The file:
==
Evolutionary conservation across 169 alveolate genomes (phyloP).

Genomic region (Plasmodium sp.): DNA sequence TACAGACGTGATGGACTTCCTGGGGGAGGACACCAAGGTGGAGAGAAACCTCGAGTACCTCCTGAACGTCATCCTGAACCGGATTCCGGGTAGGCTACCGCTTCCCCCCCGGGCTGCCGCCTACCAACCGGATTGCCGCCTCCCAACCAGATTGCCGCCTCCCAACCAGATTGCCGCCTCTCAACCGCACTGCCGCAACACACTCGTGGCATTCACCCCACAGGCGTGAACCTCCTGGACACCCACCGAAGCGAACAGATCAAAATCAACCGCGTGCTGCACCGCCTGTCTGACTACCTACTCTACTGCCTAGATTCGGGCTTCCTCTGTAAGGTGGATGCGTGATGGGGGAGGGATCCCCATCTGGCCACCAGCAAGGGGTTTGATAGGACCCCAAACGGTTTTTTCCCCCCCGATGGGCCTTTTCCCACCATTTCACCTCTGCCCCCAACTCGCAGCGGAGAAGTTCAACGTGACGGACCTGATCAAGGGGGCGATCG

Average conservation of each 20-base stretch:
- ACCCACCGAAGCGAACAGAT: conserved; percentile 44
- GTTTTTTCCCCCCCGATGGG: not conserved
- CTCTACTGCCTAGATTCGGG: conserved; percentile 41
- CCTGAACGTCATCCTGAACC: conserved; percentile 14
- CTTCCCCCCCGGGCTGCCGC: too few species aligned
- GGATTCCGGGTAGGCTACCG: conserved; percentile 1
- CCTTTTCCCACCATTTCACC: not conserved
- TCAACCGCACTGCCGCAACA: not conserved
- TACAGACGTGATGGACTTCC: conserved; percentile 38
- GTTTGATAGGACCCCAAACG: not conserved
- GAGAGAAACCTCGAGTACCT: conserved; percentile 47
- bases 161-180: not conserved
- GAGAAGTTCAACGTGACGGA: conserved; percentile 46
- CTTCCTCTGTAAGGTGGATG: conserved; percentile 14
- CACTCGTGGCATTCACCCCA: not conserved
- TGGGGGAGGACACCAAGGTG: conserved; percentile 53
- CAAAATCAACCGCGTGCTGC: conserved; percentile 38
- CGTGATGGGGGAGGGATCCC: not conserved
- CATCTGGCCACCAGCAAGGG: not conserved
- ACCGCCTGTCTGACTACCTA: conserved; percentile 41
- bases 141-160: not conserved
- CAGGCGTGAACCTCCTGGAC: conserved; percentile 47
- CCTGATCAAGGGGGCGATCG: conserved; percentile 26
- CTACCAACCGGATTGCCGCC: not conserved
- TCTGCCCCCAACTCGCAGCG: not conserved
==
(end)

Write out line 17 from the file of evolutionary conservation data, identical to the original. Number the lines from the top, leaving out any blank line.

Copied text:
- CTTCCTCTGTAAGGTGGATG: conserved; percentile 14